Why is $$\frac{ \left(\frac{ \Delta S}{S}\right)^2} {dt}$$ an estimator of volatility squared (as claimed by my book)?

As far as I understand it, we estimate volatitility squared as $$\frac{ Var( \text{Return})} {dt}$$ where $\text{Return} = \Delta S/S$.

So how does one justify the first formula? Is it the volatility of just a single change in price?

  • $\begingroup$ Yes, the most basic (but also highly inaccurate) estimator of variance takes just 1 term squared. To get more accurate estimates we would (of course) combine (average) several such squared terms, but at its most fundamental estimating variance of a 0-mean process could be in principle done with 1 term. $\endgroup$ – noob2 Mar 22 '17 at 1:43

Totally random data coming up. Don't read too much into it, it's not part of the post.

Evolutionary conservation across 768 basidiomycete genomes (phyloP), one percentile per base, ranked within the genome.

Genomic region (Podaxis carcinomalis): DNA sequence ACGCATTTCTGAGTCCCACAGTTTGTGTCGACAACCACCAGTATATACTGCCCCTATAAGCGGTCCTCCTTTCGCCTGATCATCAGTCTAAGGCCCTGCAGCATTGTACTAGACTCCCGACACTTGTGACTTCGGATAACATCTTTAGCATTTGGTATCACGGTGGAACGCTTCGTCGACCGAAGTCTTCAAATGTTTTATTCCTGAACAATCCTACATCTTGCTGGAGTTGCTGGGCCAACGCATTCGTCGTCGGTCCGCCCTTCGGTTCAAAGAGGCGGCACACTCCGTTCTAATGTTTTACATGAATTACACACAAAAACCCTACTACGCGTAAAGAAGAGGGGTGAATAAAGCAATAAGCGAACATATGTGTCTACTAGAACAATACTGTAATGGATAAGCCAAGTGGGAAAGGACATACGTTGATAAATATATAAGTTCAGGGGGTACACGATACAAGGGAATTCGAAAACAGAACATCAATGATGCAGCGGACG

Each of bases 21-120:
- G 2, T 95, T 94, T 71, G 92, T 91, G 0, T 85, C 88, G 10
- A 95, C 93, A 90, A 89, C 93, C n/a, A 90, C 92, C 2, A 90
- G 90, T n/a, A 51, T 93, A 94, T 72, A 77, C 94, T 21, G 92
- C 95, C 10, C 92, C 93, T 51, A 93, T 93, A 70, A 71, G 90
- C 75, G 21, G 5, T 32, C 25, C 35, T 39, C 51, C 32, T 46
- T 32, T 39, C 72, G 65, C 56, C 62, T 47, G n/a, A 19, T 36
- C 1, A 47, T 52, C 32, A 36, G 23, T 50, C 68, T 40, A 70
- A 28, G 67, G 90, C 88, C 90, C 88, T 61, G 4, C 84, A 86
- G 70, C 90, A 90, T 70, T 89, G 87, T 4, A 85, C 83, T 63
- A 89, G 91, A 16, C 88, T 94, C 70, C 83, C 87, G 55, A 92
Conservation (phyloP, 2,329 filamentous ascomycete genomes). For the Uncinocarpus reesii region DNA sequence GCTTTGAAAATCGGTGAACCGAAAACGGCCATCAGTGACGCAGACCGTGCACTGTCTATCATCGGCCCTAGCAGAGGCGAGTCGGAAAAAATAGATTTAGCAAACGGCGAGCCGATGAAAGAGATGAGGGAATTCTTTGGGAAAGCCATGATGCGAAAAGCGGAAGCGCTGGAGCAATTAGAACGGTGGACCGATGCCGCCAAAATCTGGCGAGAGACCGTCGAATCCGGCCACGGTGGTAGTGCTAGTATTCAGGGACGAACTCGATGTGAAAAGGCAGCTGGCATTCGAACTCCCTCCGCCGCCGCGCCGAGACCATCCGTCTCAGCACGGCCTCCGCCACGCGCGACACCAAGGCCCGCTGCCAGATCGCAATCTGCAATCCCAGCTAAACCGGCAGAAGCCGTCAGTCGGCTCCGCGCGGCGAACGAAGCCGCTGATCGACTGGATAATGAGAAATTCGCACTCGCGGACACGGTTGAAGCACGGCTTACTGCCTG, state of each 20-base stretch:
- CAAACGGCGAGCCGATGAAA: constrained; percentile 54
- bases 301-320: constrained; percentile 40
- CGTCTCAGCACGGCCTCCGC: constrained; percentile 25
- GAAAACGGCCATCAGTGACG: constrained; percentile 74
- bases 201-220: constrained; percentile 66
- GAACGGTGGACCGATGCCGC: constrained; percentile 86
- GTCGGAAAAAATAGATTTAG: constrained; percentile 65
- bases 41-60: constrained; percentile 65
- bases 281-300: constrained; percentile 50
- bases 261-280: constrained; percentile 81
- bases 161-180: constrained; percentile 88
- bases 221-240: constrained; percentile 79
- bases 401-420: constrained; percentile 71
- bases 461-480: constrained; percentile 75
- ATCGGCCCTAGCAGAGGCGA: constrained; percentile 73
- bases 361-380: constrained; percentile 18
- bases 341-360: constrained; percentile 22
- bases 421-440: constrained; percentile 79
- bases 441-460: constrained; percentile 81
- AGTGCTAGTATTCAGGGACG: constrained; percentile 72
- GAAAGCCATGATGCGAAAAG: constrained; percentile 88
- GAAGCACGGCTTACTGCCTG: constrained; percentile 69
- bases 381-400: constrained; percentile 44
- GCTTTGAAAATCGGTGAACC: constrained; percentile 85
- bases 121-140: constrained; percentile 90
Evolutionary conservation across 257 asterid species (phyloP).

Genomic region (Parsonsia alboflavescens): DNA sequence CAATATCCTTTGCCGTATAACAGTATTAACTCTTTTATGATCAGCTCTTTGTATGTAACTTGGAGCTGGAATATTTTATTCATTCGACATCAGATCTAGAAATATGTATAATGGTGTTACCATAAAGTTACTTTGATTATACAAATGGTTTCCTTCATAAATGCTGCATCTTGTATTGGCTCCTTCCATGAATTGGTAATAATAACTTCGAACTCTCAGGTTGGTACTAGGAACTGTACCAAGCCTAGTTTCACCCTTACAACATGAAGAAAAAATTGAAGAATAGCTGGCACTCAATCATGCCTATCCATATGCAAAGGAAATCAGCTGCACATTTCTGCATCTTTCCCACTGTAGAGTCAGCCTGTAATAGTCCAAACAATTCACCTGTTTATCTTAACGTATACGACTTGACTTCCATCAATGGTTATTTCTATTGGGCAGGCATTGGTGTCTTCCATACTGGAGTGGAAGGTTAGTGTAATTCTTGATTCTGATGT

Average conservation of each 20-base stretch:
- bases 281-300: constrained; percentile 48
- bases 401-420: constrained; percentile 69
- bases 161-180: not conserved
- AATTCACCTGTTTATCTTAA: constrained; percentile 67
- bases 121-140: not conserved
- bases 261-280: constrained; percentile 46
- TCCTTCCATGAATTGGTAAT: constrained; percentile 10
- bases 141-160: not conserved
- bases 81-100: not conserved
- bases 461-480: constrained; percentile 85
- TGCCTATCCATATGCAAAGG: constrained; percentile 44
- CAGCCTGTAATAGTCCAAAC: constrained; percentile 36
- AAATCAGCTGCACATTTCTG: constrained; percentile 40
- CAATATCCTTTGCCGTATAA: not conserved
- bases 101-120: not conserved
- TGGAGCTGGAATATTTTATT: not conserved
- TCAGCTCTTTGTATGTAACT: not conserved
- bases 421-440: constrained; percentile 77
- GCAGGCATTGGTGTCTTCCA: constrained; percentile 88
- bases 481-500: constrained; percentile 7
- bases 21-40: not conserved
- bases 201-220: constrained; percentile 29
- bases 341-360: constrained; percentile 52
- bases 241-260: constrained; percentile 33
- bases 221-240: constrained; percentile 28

• $\begingroup$ Agree with @noob2. The result holds because for continuous (semi-)martingales there exists a direct link between quadratic (co)variation (sum of squared differences over a realisation of the stochastic process $(X_t)_{t \in [0,\tau]}$ for a fixed $\omega \in \Omega$) and (co)variance (variance of the the random variables $X_\tau$) for all $\tau > 0$, see this related question: quant.stackexchange.com/questions/31861/… $\endgroup$ – Quantuple Mar 22 '17 at 8:22

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